Eisenlohr, Edward Gustav (1872–1961). Edward Eisenlohr, painter, lithographer, author, and lecturer, was born on November 9, 1872, in Cincinnati, Ohio, to Rudolph and Emma (Hellner) Eisenlohr. When he was two years old his family moved to Dallas as early settlers of Oak Cliff. He attended Temple Emanu-Elqv School and Grove High School, where he displayed an early proclivity for art in his school-book sketches. In 1886 he won a first prize award in an exhibition at the State Fair of Texas for his pencil drawing of a map of Texas. Intent on providing their children with a broad and cultured education, the Eisenlohrs returned in 1887 to Europe; Edward studied in Zürich and Germany with the intention of becoming an artist. In 1888 business called his father back to Dallas, where the family followed him at the end of the 1889 school term.
Upon his return, Eisenlohr took a position as bookkeeper and teller at the American Exchange Bank, setting aside money from his income for his artistic ambitions. During the summers from 1889 to 1907 he studied with Robert J. Onderdonk and Frank Reaughqv, painters he later acknowledged as the most profound influences on his work. In 1907 Eisenlohr had one of his paintings accepted for an exhibition at the Cincinnati Museum of Fine Art. He then studied at the Art Students League Summer School in Woodstock, New York, with Birge Harrison and traveled to Europe. He was invited to join Gustave Schoenleber’s class at the Grand-ducal Academy of Fine Arts in Karlsruhe, Germany, where he studied for two years (1907–08) and was introduced to “dark impressionism.” He then returned to Dallas.
Between 1916 and 1926 Eisenlohr lived in Santa Fe, New Mexico, for six months out of each year. During this period he completed pencil, watercolor, and pastel drawings, as well as oil paintings, and exhibited at the Museum of Fine Art in Santa Fe. In New Mexico he developed a lighter palette and bolder brushwork; his works depicted sunlight, open land, and towering clouds. He started considering himself an American impressionist.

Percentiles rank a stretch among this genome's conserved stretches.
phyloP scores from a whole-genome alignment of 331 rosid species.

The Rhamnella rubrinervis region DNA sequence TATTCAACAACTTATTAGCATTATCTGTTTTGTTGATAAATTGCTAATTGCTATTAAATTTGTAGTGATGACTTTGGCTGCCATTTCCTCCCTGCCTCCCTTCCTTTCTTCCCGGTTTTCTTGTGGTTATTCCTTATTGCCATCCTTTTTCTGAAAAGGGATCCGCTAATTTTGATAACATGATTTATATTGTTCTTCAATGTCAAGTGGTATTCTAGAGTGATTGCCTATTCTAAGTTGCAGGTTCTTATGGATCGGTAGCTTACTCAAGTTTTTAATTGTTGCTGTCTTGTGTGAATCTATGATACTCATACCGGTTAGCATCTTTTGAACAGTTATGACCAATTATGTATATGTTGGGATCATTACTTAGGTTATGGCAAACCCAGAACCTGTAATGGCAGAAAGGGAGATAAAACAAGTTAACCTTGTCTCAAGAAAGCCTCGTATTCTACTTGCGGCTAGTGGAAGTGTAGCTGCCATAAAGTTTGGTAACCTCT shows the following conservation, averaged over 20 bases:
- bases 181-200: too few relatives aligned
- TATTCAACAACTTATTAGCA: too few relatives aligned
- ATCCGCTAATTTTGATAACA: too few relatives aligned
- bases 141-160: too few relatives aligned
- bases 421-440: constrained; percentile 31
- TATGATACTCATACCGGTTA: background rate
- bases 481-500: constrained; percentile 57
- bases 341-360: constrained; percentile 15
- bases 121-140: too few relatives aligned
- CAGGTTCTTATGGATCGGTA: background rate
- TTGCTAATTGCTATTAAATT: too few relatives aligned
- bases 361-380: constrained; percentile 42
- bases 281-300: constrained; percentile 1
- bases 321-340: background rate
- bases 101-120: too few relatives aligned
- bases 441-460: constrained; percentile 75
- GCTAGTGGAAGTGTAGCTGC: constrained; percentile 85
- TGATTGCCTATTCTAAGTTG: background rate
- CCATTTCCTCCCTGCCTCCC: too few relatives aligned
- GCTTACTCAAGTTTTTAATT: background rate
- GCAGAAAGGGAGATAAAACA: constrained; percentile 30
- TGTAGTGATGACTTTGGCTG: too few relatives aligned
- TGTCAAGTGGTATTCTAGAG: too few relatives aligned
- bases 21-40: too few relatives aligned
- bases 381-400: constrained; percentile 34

Eisenlohr documented the early twentieth-century landscape of Dallas in over 1,000 drawings, watercolors, pastels, oil paintings, and lithographs. His earliest drawings and paintings recorded abandoned buildings on the edge of the city, as well as the emerging skyline of Dallas. He also painted fields, farms, and country churches around growing Dallas. Like other impressionists, he felt a responsibility to record the images of his surroundings. He produced more drawings and paintings of his local community and region than any other early Dallas artist and is considered one of the pioneer landscape painters of Texas.
His works have been exhibited at the Corcoran Gallery, Washington; the National Academy of Design and the Museum of Modern Art, New York; the Pan-American Exposition; the Albany Institute of the History of Art; the New York and San Francisco World’s fairs; the St. Louis Museum; the Museum of New Mexico; and many one-man exhibitions. He is represented in the permanent collections of the Dallas Museum of Art, the Elisabet Ney Museum in Austin, the Delgado Museum of Art in New Orleans, the Witte Museum at San Antonio, and the art museums of Abilene, Houston, and Santa Fe. He won prizes from the Dallas Art Association (1931, 1932, 1948), the San Antonio Art League (1927, 1928), the Southern States Art League (1930), the Texas Federation of Women’s Clubs (1931), and Dallas Allied Arts (1932).
Eisenlohr was one of the founding officers of the organization that became the Dallas Art Association. He was also a member of the Salmagundi Club, the Texas Fine Arts Association, the American Arts Professional League, the American Federation of Artists, the Southern States Art League, the New York Federation of Arts, and the New York Water Color Club. He was a printmaker and author of three books on art appreciation. He was also one of the founders and an active member of the First Unitarian Church of Dallas. He died after a long illness in a Dallas hospital on June 6, 1961, and was buried in Oak Cliff Cemetery.